On Anewal/The Walking Man Tuareg guitarist and singer Alhousseini Anivolla evokes the great African blues masters and blazes a trail through his Saharan homeland.
'throbs with desert guitar tropes given a bluesy twist, thick basslines and deep, reverberating vocals full of inscrutable myth and mystery' 7/10 Uncut
'Alhousseini's debut is in a different league' 3*** stars, The Financial Times
'desert rock becomes an introspective affair on this debut' 3*** stars, Independent On Sunday***
'subtle nuanced arrangements ... a move towards an intimacy of sound' The Arts Desk, Disc Of The Day
'New gorgeous Tuareg desert blue' Afropop Worldwide
Anewal/The Walking Man
This album was recorded in Niamey, the hustling-bustling capital of Niger. As the city hummed with heat and thick dust storms rolled in, Alhousseini Mohamed Anivolla and his good friend Michel Tranchet recorded the music heard here. Next, Colin Bass painstakingly tweaked, mixed and cultivated the swinging bluesy sounds with his expert touch. Their careful efforts resulted in Anewal/The Walking Man,a solo album soaked in the spirit of deep desert blues.
Alhousseini was born in the Saharan desert and is a nomad of Tuareg heritage. He chose the album title Anewal/The Walking Manin reference to his itinerant lifestyle, which has led him across the Sahara and the entire globe as a member of Etran Finatawa. Now on Anewal/The Walking Man, Alhousseini takes centre stage - every work is his own original composition.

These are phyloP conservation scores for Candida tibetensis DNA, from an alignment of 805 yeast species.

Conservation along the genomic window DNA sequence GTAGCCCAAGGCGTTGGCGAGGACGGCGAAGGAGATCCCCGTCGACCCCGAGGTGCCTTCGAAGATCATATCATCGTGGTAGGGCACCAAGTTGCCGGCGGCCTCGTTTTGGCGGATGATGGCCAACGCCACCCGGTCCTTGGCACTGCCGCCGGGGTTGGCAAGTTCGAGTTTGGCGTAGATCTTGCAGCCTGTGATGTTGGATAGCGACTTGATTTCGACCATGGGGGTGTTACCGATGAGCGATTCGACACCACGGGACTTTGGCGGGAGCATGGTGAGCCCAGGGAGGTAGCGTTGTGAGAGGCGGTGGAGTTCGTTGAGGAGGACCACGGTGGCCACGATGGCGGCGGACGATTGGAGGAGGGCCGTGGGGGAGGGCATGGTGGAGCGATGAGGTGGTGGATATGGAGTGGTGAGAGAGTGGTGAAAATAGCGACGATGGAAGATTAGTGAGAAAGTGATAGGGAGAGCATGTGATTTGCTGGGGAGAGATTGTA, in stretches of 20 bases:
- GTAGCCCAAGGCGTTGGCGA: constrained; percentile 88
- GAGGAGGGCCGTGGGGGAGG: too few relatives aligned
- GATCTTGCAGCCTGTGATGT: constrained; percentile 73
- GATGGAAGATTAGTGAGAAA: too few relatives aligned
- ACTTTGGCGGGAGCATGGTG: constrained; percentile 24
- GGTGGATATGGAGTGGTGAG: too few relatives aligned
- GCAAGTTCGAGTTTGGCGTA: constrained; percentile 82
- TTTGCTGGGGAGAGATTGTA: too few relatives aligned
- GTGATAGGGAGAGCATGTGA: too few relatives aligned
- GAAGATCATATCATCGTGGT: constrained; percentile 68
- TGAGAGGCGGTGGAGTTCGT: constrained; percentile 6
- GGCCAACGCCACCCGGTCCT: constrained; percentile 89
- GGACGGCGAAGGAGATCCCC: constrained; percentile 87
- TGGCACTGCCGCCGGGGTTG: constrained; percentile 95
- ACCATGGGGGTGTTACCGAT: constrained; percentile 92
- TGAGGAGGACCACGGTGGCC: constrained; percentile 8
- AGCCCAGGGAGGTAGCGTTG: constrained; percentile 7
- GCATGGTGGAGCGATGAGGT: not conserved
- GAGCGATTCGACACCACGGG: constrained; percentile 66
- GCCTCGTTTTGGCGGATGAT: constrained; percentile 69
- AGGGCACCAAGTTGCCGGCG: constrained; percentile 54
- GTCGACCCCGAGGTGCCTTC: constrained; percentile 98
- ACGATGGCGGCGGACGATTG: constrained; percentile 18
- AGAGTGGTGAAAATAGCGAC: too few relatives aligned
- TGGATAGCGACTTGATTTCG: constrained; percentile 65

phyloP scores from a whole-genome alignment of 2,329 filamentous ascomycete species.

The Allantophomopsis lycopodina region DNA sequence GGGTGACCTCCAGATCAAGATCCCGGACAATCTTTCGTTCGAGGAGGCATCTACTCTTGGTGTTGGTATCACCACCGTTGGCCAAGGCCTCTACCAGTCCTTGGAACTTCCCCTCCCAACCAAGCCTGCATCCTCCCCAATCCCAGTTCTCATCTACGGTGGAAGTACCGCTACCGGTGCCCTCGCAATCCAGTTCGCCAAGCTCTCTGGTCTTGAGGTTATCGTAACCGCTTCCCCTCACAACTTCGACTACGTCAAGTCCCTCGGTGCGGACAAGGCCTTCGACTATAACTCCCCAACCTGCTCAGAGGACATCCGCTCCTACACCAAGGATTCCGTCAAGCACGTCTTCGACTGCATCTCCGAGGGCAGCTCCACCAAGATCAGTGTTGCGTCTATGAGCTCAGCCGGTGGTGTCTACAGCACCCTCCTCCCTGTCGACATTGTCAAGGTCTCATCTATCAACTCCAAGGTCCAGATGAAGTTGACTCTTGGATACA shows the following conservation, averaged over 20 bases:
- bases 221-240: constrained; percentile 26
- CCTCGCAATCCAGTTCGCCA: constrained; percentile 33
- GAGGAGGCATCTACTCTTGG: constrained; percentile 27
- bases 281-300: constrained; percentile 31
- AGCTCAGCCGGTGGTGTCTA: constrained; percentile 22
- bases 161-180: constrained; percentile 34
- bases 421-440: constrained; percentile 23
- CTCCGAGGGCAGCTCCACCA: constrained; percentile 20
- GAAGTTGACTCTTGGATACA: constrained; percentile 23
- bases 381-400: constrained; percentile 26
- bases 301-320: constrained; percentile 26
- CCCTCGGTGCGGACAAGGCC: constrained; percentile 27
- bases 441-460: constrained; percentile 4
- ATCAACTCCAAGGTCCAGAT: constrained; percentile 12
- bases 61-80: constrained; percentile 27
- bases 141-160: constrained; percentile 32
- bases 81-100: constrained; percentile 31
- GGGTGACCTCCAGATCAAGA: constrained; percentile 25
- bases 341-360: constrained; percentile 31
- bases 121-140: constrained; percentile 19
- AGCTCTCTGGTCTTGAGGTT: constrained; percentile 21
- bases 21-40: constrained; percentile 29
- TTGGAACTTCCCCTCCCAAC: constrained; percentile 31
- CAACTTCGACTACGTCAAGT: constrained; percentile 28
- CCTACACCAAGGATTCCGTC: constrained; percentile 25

Alhous' sound puts his own spin on the great living tradition, the 'Desert Blues'. His music explores the intersection between the traditional music of his homeland, and the African-American blues genre that it birthed. His guitar technique is related to the ichumar style, developed during the 1970s by Tuaregs exiled in Libya.
The album's central theme concerns Alhousseini's strong connection to his ancestral elders and his community, values that are expressed both lyrically and musically. 'Emassli Na Taregh' features a traditional musical bow that Alhousseini feels puts him in direct contact with the ancestors. The title of the track 'Iblis Odouad' translates as 'Demons Are Showing Up', Alhousseini explains: 'When the sun is coming down ... you hear all the demons talking at once in different languages. You feel alone, isolated and so homesick if you are not surrounded by your dear ones at this time.' Again we are reminded that, for Alhousseini home isn't dictated by place, but only by community and the company of your loved ones. The track opens with a solo guitar figure, which is later joined by a thick bassline and cantering percussion. After over a minute of instrumental interplay, Alhousseini's vocal enters in a soft, almost hushed tone that conjures up an air of solitude perfectly.
Anewal/The Walking Man is Alhousseini's diary of his personal journey from the desert, to the city, to the world stage and back again. Enjoy this evocative and gutsy desert blues album from Alhousseini, who is, in his own words a 'nomad by heart'.